Rated 5 out of 5 by from Invaluable, Insightful and Inspiring This is the 4th course I have taken with Professor Luke Timothy Johnson and it is the best from amongst a group of superb courses. I have developed an interest in philosophy and would regard myself pretty knowledgeable about the philosophical tradition in the West. I came across the course and realised that whilst I had heard of some of the philosophers in this course I did not really know much of their teaching. In addition I simply had not heard of some of the others such as Dio Chrysostom and Musunios Rufus. I am delighted that I decided to listen to the course. It is an absolute gem covering a group of philosophers which,as the Professor rightly states, have virtually been looked over in standard history of philosophy courses. This is a 5 star course and I recommend it to anyone with an interest in intellectual history and in particular anyone seeking inspiring life stories and ideas that offer PRACTICAL advice on how to improve your life. I am also inspired to read more direct from Epectitus and Plutarch and also learn more about the lives and thoughts of Musunious Rufus and Dio Chrysostom. If there is a central message for their thoughts it is that character is destiny and that we can develop our virtues and enjoy deeper self worth and inner happiness. Lecture 24 from the Professor is both moving and absolutely worth listening to in its own right. Magnificent job!
Date published: 2013-03-24
Rated 5 out of 5 by from Completely Inspiring This is absolutely my favorite Teaching Company course. I have listen to these lectures multiple times. This course inspired me to dig deeper into the Greco-Roman world of philosophy. As direct consequence of my learning from Prof. Johnson is my creating a website using the name of Nikos where I wrote commentary on the 40 Principal Doctrines of Epicurus at ---- doctrinesofepicurus.com Also, I have studied and posted reviews of books on Cicero and others on Amazon.com. Thank you so much, Prof. Johnson!
Date published: 2013-03-20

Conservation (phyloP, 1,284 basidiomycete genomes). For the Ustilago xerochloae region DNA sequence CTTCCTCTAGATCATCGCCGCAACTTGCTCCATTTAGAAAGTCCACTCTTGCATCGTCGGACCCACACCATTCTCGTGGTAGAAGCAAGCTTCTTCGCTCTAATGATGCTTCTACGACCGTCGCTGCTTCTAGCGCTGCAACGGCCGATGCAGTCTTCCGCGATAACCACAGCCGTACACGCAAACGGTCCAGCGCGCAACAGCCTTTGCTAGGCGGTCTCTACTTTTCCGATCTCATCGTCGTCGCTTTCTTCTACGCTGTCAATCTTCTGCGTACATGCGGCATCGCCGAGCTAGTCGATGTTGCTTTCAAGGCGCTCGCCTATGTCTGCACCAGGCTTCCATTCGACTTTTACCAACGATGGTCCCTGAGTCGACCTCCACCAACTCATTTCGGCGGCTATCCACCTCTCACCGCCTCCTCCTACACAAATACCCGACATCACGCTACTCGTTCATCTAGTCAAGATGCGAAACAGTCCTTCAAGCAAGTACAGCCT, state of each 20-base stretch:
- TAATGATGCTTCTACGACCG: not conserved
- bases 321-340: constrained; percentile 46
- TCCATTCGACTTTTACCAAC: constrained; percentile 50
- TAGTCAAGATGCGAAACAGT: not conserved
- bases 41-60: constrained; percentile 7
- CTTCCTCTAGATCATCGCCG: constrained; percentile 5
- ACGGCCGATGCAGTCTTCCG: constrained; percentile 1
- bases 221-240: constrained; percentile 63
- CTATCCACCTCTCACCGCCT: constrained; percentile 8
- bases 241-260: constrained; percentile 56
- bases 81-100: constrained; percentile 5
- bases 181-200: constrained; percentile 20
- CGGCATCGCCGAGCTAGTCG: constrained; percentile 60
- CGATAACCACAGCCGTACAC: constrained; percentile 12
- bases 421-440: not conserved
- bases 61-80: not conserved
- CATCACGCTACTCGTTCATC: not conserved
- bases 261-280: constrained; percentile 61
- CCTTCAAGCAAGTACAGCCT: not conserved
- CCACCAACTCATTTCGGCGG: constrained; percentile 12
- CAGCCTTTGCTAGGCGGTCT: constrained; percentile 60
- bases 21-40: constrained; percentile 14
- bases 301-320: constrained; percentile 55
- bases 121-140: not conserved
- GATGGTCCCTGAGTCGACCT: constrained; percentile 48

Rated 4 out of 5 by from From habit to morality, a Roman map DVD review. At present, however, only audio downloads are available. Dr. Johnson's PRACTICAL PHILOSOPHY will fascinate anyone interested in pre-Christian ethical thought. But it is also well-worth studying for TTC clients concerned with modern education, especially as it relates to moral development. Ancient Greek ethics was closely bound up with civic participation in the political and military life of tiny city states. Some were democracies. Some were not. But control was local, face-to-face and understandable. But later on, these cities were gobbled up by Alexander's Macedonian empire and then by Rome. The result was a collective feeling of loss and powerlessness. Was morality still possible amid a flood of foreign peoples and beliefs? And if so, what kind? Dr. Johnson explores 9 thinkers who took Plato or Aristotle (depending on taste) for granted, and focuses instead on their practical beliefs. Three schools predominate. 1. STOICISM emphasized emotional self-control. True freedom came from a life pursued in accord with nature. Indeed, later stoics such as Seneca and Epictetus stated that true virtue was such a fount of happiness that sages were immune to misfortune. 2. CYNICISM too preached a life in accord with nature. It did so, however, with a hippy-like disregard for social conventions. Since it associated nature with freedom and society with constraints, its followers made their point with in-your-face antics that bordered on entertainment for its own sake. 3. EPICURIANISM taught that pleasure is the greatest good. But the way to attain pleasure was to live modestly and to gain knowledge of nature and the limits of one's desires. Although Epicureanism sounds like modern-day hedonism insofar as it declares pleasure as the sole intrinsic good, its conception of pleasure as the absence of pain and its advocacy of simplicity make it a close cousin of the other two schools. Perhaps for that reason, they exploited its association with immorality. It was their favorite whipping boy. If practical action was their focus, not theories of nature for their own sake, these three schools sound like peas in a pod. • They all modeled the ideal sage on Socrates; not the truth-seeking-pain-in-the-butt Socrates, but the serene-wise-man-who-calmly-accepted-death version presented in Plato's "Crito" and "Phaedo". • They all believed that MORALITY was based on character. That CHARACTER was forged by life changes. And that life changes were navigable because of deeply-instilled HABITS. The focus of education and of life-long self-improvement therefore must lie on the analysis of and careful nurturing of good repetitive behavior. The opposite is true of vices; all repetitive patterns as well. • A key point to understand when facing adversity is the difference between what is within our power to change and what is not. Epictetus is particularly clear on that point. We control very little in life. But our perceptions and attitudes towards these ungovernable realities are much more clearly in our grasp. Mold them, and the bite of fate is that much reduced. (Is this not very reminiscent of Frankl's "Man's Search for Meaning"? Or even Tony Robbins?) • Finally, they encouraged individual cultivation, but took their societies for granted. Epictetus was a freed slave, but he would not have understood challenging slavery as an institution. Similarly, none of the 9 thinkers spent money to found hospitals or safe houses for the poor. Society was part of "nature"; something eternal you adapted to. All very interesting. Unfortunately Johnson muddies the presentation by first describing the general social context (a wise choice), and then devoting lessons 4-7 on themes such as the ideal philosopher vs. the charlatans at that time. It is correct that "the philosopher" had become a stock entertainment figure in Roman society by 100 B.C.E., complete with beard, staff and hemp toga as if he lived off berries and spring water. These public speakers travelled around to orate on any subject for the wealthy after meals. Some spiced up their act with outrageous opinions and actions. The entertainment-starved gentry loved it! Philosophers, poets, wild religious preachers; they all looked like gigs after a while! True enough. But to focus on that for 7 lessons before the first solid thinker (Cicero) shows up requires a lot of patience from listeners. My own favorites by far were Plutarch and Epictetus, lessons 20-23 and 14-16 respectively. So my main recommendation for those of you interested by this subject is to JUMP AHEAD TO LESSON 24 AND LISTEN TO THAT FIRST. It summarizes the whole course very well. Then and only then, go to Lesson One. Dr. Johnson's delivery was excellent. He is a very learned yet accessible public speaker; someone I would gladly have a beer with. I will surely check up his other TTC lessons.